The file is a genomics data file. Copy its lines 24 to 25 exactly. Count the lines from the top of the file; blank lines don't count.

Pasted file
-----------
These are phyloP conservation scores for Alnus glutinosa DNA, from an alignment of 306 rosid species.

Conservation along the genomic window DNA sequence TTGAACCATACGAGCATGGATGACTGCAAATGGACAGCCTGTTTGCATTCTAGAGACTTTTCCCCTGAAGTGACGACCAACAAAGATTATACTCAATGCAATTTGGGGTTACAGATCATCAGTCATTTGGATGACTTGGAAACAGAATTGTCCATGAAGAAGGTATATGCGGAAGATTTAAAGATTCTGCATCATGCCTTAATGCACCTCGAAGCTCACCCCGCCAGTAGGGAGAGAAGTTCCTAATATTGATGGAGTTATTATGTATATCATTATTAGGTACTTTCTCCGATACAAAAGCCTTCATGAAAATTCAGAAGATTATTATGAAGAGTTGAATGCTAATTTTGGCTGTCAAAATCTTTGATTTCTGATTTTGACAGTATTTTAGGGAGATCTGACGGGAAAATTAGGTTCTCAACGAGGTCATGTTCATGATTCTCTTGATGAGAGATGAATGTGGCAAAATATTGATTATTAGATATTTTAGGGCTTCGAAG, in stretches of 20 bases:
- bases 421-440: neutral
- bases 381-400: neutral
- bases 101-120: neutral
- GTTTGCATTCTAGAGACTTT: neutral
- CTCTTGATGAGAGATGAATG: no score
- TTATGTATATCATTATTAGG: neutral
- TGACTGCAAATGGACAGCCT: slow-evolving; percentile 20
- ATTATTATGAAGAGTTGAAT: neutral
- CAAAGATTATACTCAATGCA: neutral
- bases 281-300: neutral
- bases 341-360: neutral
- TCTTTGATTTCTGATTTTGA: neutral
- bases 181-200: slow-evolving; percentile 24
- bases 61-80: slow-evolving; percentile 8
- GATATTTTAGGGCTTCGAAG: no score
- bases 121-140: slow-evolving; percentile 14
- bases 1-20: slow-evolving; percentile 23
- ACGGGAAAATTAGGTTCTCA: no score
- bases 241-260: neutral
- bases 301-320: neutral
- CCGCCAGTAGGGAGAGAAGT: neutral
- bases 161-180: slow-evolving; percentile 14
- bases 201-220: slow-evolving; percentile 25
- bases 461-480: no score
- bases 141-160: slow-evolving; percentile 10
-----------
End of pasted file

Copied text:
- bases 161-180: slow-evolving; percentile 14
- bases 201-220: slow-evolving; percentile 25